Present tensesدوره: گرامر انگلیسی در شش دقیقه / درس 31
Finn and Catherine take a look at the present simple, present continuous and present perfect tenses. Find out which one to use when, listen out for lots of examples and see if you can score top marks in our quiz!
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Hello and welcome to 6 Minute Grammar with me, Catherine.
And me, Finn. Hello.
In this programme we’re talking about present tenses.
Now let’s get started. The first thing we need to know is that the present simple tense is mainly for facts, habits and truths. Now, Catherine, give me a true fact about you.
A true fact about me is that I like gardening.
Finn Oh, wow, great.
Catherine Love it.
Finn Thanks Catherine. And can you tell me one of your habits?
I drink a cup of coffee every morning. I drink one at home and I drink another one when I get to work.
Finn So far so good. We make the present simple with a subject and base verb, and we add -s to the verb for he , she and it . So: I work, you work, he works, she works, and so on. We make questions and negatives with do or does . So Catherine, do you take milk in your coffee?
I do take milk in my coffee, Finn. Do you take milk in your coffee?
I don’t. I like it black.
Catherine And what about Mrs Finn, does she take milk in her coffee?
Finn She doesn’t drink coffee.
Catherine Oh, what does she drink?
Finn Tea. All the time.
Catherine Very British.
Good. So that’s present simple for facts and habits. Now when we’re talking about activities, temporary situations, and things that are happening now - or around now - we use am , is or are plus an i-n-g verb to make the present continuous. So Finn, what are you doing now?
Finn Now, right now, right at this minute, I’m sitting in the studio, on a chair, talking to you, but off and on, I’m also reading a novel called The Unconsoled by Kazuo Ishiguro. It’s great.
Catherine Well pronounced.
Finn Thank you. And are you reading anything right now Catherine?
Catherine Yes I am. I’m reading a novel also. It’s a comedy about Adrian Mole and it’s really good, I’m enjoying it a lot.
Finn Sounds great. I’d like to borrow it.
Catherine You can. We can also use the present continuous for future arrangements. So Finn, what are you doing tonight?
Finn Tonight I’m taking my wife to dinner. Don’t tell her.
Catherine Lucky wife.
Finn That’s right. So, present simple for facts and habits; present continuous for activities and future arrangements.
And now for the present perfect. We make it with have or has plus the past participle, it connects the past to the present, and it’s useful for asking about life experiences. So, life experience question coming, Finn. Have you ever eaten insects?
I have, yes. I’ve eaten ants and beetles in Cambodia. So in the question, the word ever means ‘at any time in your life’. Never means at no time in your life. So Catherine, tell us about an experience that you have never had.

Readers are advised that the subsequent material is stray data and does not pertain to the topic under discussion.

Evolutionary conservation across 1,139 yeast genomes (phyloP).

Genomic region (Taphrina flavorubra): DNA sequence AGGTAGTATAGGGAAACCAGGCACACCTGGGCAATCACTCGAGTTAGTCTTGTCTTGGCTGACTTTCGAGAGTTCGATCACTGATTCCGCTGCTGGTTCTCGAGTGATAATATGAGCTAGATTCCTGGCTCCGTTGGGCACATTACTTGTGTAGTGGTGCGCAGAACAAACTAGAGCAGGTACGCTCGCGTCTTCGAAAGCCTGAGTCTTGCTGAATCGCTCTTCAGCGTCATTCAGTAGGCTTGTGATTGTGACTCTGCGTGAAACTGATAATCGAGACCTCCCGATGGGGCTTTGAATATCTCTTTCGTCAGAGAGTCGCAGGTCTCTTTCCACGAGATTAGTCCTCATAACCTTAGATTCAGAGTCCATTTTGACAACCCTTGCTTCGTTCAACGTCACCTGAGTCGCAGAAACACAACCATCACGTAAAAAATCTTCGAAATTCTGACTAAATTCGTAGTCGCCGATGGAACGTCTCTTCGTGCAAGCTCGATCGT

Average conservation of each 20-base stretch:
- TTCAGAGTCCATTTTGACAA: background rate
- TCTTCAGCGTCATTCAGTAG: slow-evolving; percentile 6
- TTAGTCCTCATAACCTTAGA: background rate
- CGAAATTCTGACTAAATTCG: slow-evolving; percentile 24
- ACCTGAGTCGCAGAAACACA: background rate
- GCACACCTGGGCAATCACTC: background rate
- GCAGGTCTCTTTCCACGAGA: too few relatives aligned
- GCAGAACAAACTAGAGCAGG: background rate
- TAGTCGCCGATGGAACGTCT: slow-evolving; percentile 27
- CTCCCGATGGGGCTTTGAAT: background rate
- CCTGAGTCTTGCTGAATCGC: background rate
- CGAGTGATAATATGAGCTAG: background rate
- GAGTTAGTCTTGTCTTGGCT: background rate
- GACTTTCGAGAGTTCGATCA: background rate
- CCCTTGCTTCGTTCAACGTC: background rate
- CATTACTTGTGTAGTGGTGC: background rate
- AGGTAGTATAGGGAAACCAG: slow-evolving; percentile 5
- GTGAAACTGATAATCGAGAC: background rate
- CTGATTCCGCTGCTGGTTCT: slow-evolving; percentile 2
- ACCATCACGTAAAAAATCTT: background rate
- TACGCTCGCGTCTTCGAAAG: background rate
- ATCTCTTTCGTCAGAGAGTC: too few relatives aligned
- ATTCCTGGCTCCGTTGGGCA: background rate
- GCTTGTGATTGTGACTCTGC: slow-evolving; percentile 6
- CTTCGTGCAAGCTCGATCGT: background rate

Catherine Well, I’ve never eaten insects Finn. And I’ve never been on safari. But I’m sure that our colleague Rob has been on safari.
Finn He’s been to many places.
Catherine He has. Other words we use with present perfect are just , already and yet . We use just , already and yet a lot when we’re using the present perfect tense to talk about the present effect of a past event. Already means something has happened, perhaps earlier than expected. So Finn, give us an example of already :
Finn Right. I’ve already had breakfast today.
And coffee? Have you had coffee?
I’ve just had a cup of coffee. Just means recently. I haven’t had lunch yet .
Catherine I should think not, it’s only half ten.
Finn It’s a bit early for lunch, yeah.
And yet means something like ‘not until now’.
Good. And if a past situation has continued until now, use for or since to say how long it has continued, like this:
I’ve lived in London for five years. I’ve been married since 2003.
Finn We also use the present perfect to give news. Things that happened a short time ago, and are important now. So, have you got any news for us, Catherine?
Yes I have, actually.
Catherine I’ve won the lottery!
Finn I don’t believe you.
Catherine That’s because I’m not telling the truth, it’s just an example!
You’re listening to bbclearningenglish.com.
And we’re talking about present tenses. And it’s quiz time! Question one. Which of these sentences best describes a habit? a) I have smoked 20 cigarettes a day, b) I smoke 20 cigarettes a day.
Finn And the answer’s b) I smoke 20 cigarettes a day. Question two. Is this sentence grammatically correct, or wrong? Humans have not visited the planet Mars yet, but they have already been to the moon.
Catherine It’s correct.
Finn It is. Now, last one: Which sentence is correct? a) Catherine has never eaten insects, b) Catherine never eats insects, or c) Catherine is never eating insects.
Catherine And the answer is that both a) and b) are correct. As a life experience it’s true to say that I have never eaten insects; and as a fact I can say: I never eat insects. So that brings us to the end of the quiz, and well done to you if you got them all right.
A free insect for everyone who got all of those right! Now, there’s more about this on our website at bbclearningenglish.com. Join us again for more 6 Minute Grammar.
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